GAAR Advisory Panel Opinions
On 14 July 2021, the GAAR Advisory Panel published three opinions (dated 11 May 2021): Rewards in the form of loans for employees including contributions to a trust. The three related opinion documents cover an employee reward arrangement including contributions to a trust, a loan agreement under which the employee loans money to the manager of the trust and loans from the manager of the trust to the employee. The GAAR Advisory Panel’s opinion was that entering into the tax arrangements was not a reasonable course of action in relation to the relevant tax provisions.
Target Group: outsourced loan servicing is subject to VAT – Court of Appeal
Since the Court of Appeal’s judgment in EDS in 2003, HMRC have accepted that outsourced loan servicing is exempt from VAT provided that the servicer is involved in arranging the initial transfer of funds to the borrower. In Target Group, the Court of Appeal has endorsed this approach. Target provided a complete loan administration service to banks: processing loan repayments, contacting borrowers where necessary, calculating interest, and maintaining loan accounts. However, its involvement only started once the bank had made the loan. Target was not involved in originating the loan, and the Court of Appeal held that its other activities did not amount to exempt payment processing services in their own right. Target did not credit or debit accounts directly, and payments were executed by third parties (such as BACS) acting on its instructions, rather than by Target itself. Applying CJEU judgments such as DPAS, this was not an exempt payment processing service. The Court of Appeal also rejected Target’s arguments that it was providing transactions concerning debt (which might, in any event, have been taxable debt collection), and that it was operating bank accounts. Target’s appeal was dismissed. See here for more commentary.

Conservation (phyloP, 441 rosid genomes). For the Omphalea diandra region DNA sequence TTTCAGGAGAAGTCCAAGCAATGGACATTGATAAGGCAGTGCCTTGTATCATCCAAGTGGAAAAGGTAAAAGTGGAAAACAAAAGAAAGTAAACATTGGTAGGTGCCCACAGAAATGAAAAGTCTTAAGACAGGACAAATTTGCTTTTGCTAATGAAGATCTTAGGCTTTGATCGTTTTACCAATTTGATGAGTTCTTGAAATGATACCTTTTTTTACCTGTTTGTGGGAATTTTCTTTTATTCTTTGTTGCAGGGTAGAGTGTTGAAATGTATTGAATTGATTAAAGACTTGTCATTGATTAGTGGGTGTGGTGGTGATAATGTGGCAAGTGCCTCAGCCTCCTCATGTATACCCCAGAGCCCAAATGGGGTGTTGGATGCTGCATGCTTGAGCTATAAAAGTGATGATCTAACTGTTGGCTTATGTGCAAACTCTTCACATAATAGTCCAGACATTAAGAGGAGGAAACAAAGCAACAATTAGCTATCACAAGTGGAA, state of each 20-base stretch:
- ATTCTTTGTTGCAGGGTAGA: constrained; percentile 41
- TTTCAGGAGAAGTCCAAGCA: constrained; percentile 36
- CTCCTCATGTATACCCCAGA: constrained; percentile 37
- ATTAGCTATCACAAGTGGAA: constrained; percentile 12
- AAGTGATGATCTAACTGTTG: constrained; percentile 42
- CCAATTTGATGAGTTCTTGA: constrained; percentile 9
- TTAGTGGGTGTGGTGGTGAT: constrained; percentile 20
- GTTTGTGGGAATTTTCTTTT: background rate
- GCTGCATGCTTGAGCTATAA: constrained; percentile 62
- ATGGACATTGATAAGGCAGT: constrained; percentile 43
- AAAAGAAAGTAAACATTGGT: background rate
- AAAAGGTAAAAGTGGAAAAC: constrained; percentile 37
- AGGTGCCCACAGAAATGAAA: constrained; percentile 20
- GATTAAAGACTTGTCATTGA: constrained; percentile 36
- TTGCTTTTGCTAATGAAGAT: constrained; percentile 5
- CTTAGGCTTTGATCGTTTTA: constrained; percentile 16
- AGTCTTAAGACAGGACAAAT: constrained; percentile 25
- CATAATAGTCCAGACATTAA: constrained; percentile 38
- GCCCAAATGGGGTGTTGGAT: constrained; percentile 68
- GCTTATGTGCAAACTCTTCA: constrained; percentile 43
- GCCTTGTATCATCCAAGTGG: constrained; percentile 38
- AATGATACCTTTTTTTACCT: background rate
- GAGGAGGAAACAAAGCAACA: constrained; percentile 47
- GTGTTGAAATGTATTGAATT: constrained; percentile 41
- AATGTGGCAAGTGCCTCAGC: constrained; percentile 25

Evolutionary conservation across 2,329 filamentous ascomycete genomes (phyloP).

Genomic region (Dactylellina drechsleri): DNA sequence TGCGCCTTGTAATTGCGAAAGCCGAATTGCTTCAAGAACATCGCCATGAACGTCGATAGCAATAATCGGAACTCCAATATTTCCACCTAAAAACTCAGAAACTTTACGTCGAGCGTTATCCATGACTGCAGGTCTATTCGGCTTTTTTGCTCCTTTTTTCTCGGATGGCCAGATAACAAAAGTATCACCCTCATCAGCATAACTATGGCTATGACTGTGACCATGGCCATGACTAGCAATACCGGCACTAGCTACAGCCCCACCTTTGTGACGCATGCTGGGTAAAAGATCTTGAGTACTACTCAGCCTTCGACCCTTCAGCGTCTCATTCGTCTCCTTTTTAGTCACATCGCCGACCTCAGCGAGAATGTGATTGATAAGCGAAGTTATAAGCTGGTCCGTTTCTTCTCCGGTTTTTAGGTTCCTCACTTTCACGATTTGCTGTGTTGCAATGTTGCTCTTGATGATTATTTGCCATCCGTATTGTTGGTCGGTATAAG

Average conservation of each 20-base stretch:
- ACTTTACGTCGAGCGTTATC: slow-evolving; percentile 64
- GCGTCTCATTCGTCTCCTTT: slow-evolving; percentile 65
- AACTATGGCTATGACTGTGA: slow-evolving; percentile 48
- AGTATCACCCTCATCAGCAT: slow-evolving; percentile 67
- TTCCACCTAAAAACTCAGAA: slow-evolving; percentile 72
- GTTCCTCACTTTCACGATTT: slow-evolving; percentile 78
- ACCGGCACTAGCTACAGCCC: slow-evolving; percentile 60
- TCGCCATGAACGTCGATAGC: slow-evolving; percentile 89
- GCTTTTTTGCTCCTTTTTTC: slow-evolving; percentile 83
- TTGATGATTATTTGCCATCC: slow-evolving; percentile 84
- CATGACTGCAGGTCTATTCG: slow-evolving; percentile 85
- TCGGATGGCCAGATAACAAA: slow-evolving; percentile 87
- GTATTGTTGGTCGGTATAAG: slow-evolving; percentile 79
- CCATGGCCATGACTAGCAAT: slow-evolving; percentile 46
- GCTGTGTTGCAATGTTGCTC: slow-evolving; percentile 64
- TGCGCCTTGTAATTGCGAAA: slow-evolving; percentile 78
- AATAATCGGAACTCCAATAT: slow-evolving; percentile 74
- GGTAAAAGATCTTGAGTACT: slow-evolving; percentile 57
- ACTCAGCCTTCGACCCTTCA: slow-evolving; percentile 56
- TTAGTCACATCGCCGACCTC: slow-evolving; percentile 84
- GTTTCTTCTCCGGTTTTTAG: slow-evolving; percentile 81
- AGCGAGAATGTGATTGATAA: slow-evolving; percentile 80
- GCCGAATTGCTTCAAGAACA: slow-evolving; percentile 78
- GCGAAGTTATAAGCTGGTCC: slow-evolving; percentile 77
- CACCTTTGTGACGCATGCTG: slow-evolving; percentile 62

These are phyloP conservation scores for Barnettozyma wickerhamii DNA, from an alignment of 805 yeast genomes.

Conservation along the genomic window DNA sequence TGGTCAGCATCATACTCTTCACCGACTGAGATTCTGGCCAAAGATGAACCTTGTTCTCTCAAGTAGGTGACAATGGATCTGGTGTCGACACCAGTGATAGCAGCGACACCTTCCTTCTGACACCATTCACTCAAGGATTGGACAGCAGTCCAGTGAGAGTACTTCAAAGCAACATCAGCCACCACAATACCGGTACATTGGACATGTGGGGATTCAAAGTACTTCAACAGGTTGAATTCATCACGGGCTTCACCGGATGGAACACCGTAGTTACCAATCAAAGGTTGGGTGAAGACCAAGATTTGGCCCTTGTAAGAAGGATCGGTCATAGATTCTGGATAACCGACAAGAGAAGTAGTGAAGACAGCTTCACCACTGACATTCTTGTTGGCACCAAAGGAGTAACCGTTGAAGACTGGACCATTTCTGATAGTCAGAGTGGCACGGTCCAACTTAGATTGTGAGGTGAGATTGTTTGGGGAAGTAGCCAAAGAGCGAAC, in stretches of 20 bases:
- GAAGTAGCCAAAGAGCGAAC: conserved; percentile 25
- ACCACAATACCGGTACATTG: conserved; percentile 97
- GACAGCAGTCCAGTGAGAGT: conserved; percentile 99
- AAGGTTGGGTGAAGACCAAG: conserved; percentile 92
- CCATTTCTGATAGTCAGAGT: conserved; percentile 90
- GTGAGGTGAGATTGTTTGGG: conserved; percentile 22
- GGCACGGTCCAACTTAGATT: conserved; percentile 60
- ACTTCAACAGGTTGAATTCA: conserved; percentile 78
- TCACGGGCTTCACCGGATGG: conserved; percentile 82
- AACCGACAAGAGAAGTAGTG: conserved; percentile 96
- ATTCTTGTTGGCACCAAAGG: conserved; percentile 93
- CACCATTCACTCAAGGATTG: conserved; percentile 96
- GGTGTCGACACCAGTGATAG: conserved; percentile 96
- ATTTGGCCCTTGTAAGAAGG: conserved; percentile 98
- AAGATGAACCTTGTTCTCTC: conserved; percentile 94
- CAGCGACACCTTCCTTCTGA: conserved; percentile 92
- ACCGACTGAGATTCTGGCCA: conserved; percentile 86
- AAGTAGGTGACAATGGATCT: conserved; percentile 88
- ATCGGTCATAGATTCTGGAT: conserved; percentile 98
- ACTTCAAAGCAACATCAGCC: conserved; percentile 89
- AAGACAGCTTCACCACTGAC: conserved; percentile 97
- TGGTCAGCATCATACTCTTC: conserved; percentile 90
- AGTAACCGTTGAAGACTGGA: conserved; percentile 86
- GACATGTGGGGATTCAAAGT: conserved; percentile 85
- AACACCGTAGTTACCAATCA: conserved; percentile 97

Terminal Markets Order to apply to UK Emissions Trading Scheme
In a written ministerial statement, the government has confirmed that emissions allowances traded on the UK Emissions Trading Scheme (UK ETS) are covered by the Terminal Markets Order (TMO) (where the relevant conditions are met) and that legislation will be introduced to this effect. Market participants can bid for UK ETS allowances on a UK auction platform or can acquire futures contracts in UK ETS allowances on the secondary market. The zero-rating afforded to such trades under the TMO reduces the administrative burden while ensuring that the correct amount of VAT is collected at the final stage of consumption.